More than $1 million pumped into Finger Lakes Institute over the past year is funding several big projects to protect area waterways. Among those: Eradicating invasive species and controlling algae.
The funds flowing to the institute at Hobart and William Smith Colleges will bolster research, education, and methods of tackling these threats to wildlife, water quality and human health.
The biggest chunk of funding, $598,960 from the federal Environmental Protection Agency, will fight the invasive water plant, Hydrilla verticillata, in Cayuga Lake. The goal is to eradicate the plant from 30 acres of the lake. Institute Director Lisa Cleckner said more than 1,100 community members, students and citizen scientists will be involved in everything from surveys to workshops.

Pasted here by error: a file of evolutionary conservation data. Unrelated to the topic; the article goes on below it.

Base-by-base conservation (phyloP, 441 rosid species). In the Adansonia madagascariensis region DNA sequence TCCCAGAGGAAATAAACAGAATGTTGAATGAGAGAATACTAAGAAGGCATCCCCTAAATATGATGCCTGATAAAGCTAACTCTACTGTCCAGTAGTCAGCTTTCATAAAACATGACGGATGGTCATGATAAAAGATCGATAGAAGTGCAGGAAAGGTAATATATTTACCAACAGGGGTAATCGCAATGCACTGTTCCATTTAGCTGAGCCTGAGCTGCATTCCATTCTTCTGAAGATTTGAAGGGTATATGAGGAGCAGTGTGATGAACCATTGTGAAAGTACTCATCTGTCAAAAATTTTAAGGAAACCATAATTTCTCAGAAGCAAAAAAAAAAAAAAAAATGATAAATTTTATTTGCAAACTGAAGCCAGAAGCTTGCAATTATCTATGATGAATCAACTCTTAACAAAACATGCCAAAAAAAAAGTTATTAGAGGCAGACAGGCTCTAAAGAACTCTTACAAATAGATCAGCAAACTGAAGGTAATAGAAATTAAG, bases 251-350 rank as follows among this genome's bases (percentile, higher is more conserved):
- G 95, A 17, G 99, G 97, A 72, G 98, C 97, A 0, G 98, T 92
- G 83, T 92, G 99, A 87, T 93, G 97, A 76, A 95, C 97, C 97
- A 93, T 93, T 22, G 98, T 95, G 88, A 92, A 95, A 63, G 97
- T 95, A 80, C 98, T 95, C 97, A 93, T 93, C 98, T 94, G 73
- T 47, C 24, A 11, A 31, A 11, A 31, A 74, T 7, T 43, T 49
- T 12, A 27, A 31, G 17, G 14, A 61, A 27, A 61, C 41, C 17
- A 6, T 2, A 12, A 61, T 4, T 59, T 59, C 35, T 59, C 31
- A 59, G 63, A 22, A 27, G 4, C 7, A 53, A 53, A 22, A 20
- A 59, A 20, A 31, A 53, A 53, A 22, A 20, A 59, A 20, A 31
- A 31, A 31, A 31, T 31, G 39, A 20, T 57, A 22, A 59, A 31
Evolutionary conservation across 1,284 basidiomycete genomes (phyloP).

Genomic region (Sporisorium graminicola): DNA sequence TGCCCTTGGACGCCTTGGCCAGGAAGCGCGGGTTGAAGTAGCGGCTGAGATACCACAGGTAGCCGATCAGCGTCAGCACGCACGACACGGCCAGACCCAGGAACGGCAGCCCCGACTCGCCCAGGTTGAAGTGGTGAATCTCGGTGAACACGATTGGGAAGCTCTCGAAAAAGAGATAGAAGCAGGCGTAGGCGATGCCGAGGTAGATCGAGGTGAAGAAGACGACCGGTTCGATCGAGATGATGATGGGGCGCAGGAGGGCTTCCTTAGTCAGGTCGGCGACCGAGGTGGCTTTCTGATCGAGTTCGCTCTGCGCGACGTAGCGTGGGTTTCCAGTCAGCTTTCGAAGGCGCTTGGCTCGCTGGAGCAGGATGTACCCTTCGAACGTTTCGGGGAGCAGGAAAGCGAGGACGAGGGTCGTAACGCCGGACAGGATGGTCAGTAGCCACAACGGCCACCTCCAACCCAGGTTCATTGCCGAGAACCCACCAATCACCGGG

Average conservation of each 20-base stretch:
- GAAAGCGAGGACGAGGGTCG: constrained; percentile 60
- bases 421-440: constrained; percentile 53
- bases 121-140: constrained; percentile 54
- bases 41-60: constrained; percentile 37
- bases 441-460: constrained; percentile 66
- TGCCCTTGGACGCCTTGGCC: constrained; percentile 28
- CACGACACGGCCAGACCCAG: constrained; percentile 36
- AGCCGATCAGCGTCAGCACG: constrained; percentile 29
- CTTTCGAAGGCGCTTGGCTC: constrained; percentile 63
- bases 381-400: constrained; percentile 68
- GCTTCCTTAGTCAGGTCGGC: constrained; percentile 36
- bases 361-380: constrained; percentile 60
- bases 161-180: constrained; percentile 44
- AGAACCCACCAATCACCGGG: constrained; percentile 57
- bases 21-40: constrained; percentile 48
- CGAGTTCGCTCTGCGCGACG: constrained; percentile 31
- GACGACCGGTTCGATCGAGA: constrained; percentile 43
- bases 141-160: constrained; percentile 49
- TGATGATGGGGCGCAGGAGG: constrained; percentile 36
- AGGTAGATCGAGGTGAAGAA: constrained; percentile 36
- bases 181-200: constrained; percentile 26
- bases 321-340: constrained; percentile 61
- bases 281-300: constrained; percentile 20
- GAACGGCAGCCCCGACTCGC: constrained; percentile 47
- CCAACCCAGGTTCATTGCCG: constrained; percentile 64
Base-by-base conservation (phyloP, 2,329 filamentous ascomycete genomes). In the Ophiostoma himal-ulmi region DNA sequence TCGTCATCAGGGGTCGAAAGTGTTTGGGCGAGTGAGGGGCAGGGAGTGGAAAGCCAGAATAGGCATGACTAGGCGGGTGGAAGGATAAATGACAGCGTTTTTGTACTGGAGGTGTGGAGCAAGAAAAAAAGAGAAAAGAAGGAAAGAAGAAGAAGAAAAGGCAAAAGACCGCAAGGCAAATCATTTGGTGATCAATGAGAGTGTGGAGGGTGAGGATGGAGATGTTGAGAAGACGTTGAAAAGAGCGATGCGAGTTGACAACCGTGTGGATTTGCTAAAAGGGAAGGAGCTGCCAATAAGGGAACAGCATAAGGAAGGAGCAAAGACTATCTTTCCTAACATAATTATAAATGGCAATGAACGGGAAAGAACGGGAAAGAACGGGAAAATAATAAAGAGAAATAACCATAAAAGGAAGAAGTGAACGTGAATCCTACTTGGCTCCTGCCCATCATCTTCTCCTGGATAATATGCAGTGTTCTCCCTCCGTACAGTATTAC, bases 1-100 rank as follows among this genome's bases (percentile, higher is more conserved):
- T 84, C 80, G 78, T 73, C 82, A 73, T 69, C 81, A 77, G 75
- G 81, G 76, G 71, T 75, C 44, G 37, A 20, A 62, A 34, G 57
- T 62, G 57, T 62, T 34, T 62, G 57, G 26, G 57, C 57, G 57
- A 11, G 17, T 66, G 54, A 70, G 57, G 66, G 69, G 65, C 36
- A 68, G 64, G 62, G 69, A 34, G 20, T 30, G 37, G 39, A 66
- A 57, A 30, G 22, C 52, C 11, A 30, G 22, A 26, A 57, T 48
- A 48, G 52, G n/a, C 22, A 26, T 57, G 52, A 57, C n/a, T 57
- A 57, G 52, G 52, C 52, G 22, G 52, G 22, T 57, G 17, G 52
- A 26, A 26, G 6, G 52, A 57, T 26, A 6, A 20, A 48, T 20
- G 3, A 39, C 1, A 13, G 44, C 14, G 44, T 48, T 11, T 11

“The prevention and control of highly invasive hydrilla leads to long-term ecological benefits for the Great Lakes Basin ecosystem,” stated Cleckner. Hydrilla infestation chokes out native plants; can alter water chemistry; can interfere with boating, swimming and fishing; and clogs water control pumping stations.